Two things about London are frustrating: the street layouts make zero sense, and it’s actually difficult to plan your weeks around the ridiculous amount of international DJ talent that cruises through this city on the regular.
Exhibit A: This past weekend. In 48 hours I got to see SoMe, SebastiAn, Busy P, Boy 8 Bit and Crookers on the decks.
On Friday night London’s Coronet Theatre hosted the Ed Banger 7th anniversary party. The venue was first constructed as a real theatre in the 1879 – and it still hosts theatre seats on the balcony with the entire first floor cleared for a massive dance floor. And with a capacity of 2600 – the system defines big room sound.
SoMe warmed up the crowd with some familiar French electro and popular tracks like A-Traks remix of the Yeah Yeah Yeah’s “Heads will Roll” until SebatiAn took to the stage.
To be honest, SebastiAn has never really blown my hair back – I’m way more into heavy beats and drops than long, avant-garde electronic builds. But you haven’t experienced SebastiAn until you’ve heard him drop it through a sound system that literally hurts your ears during the highs. I’ve never see any DJ with a command of the CDJs like this. At one point I caught him tweaking the DJM 800s sound colour – using multiple fingers to change up the colour effects, with the filter on, radically adjusting the CDJ’s pitch while having it locked on a 1/32 loop – at the same fucking time! It was like he designed the equipment himself. The crowd was raging so hard that a mosh pit broke out. A mosh pit – during a DJ set. If you’ve experience this before then get at me – I want more of these parties.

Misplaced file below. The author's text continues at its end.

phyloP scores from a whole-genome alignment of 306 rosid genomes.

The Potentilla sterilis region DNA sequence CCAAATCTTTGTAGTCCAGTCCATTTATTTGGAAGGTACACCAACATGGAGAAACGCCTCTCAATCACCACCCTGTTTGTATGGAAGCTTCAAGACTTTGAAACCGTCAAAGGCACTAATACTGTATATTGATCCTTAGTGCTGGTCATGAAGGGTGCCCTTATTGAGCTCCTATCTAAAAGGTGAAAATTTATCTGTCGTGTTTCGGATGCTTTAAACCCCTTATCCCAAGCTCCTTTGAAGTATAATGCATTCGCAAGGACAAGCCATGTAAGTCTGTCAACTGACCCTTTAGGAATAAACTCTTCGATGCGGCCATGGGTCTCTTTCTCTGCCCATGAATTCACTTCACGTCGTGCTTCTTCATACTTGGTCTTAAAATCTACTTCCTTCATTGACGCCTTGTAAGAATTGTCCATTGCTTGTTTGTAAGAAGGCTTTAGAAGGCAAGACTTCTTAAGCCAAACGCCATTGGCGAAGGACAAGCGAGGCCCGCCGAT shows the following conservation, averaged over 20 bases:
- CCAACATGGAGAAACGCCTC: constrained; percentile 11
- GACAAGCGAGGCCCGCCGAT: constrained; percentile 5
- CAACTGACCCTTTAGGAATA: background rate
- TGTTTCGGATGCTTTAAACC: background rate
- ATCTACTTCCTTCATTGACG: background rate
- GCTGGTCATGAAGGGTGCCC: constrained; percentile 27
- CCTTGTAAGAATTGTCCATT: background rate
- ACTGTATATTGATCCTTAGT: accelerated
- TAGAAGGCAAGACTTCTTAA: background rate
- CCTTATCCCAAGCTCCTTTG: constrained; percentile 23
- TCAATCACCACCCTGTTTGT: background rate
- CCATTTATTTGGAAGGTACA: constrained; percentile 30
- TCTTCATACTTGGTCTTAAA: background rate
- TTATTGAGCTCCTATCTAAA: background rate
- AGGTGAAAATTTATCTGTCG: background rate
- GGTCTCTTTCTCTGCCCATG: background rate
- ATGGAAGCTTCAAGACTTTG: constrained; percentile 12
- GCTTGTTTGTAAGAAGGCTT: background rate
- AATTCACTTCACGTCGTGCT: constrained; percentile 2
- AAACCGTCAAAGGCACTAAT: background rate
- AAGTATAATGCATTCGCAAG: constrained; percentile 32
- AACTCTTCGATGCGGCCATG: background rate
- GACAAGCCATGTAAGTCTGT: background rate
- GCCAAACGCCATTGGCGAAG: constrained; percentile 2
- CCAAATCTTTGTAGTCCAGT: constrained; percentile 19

He actually made Busy P’s set look tame by comparison – but no less entertaining. An extended version of the “To Protect and Entertain” sans lyrics drove the crowd wild as he smiled, pointed at individual people in the crowd and dropped the “Busy P what the fuuuuuuck?” lyric.
Saturday was a little tamer at a small club called Fire that could maybe fit 500 people (random considering their draw in TO) hosted the Crookers while Boy 8 Bit warmed up the crowd. Those who know me or have ever listened to any of my sets know that I find progressive, non-vocal house to be about as boring as a single drum banging in 4/4 time. So with that in mind I’ll hold my comments about what I did to kill time until the Crookers showed up.
I’m not the first to say that the Crookers have evolved from their electro, party-banger roots. The album is a bold step forward for the Crookers, the tight production and diversity of the tracks ensures that the Crookers will be around of a long time, and that they weren’t just in the right place at the right time at the peak of electro.
Having heard the Tons of Friends album leak before I showed up, I was really excited for this set (I bought the cd at the event to make up for the illegal download), but for some reason they didn’t really play much off the new album. It may be that the album is lyrically, pretty hip hop heavy at times with contributors like will.i.am, Rye Rye, and Kardinal Official, and Europe has never really embraced hip hop the way North America has, so they opted for a more house based set.
They busted out a few old favourites, some new favourites like a remix of Miike Snow’s “Sylvia” – but the track that made the crowd rage harder than anything? A “Circle of Life” remix from The Lion King. Seems like given the small venue they opted (like any good DJ) to play to the crowd rather than use the set as a way to promote the album. “Tons of Friends” is sick – but despite the face that the English crowd didn’t stop pumping their fists, the set just didn’t satisfy the suspense they built up with that countdown on www.crookers.net.
But what did each set from this weekend have in common? Not a single laptop.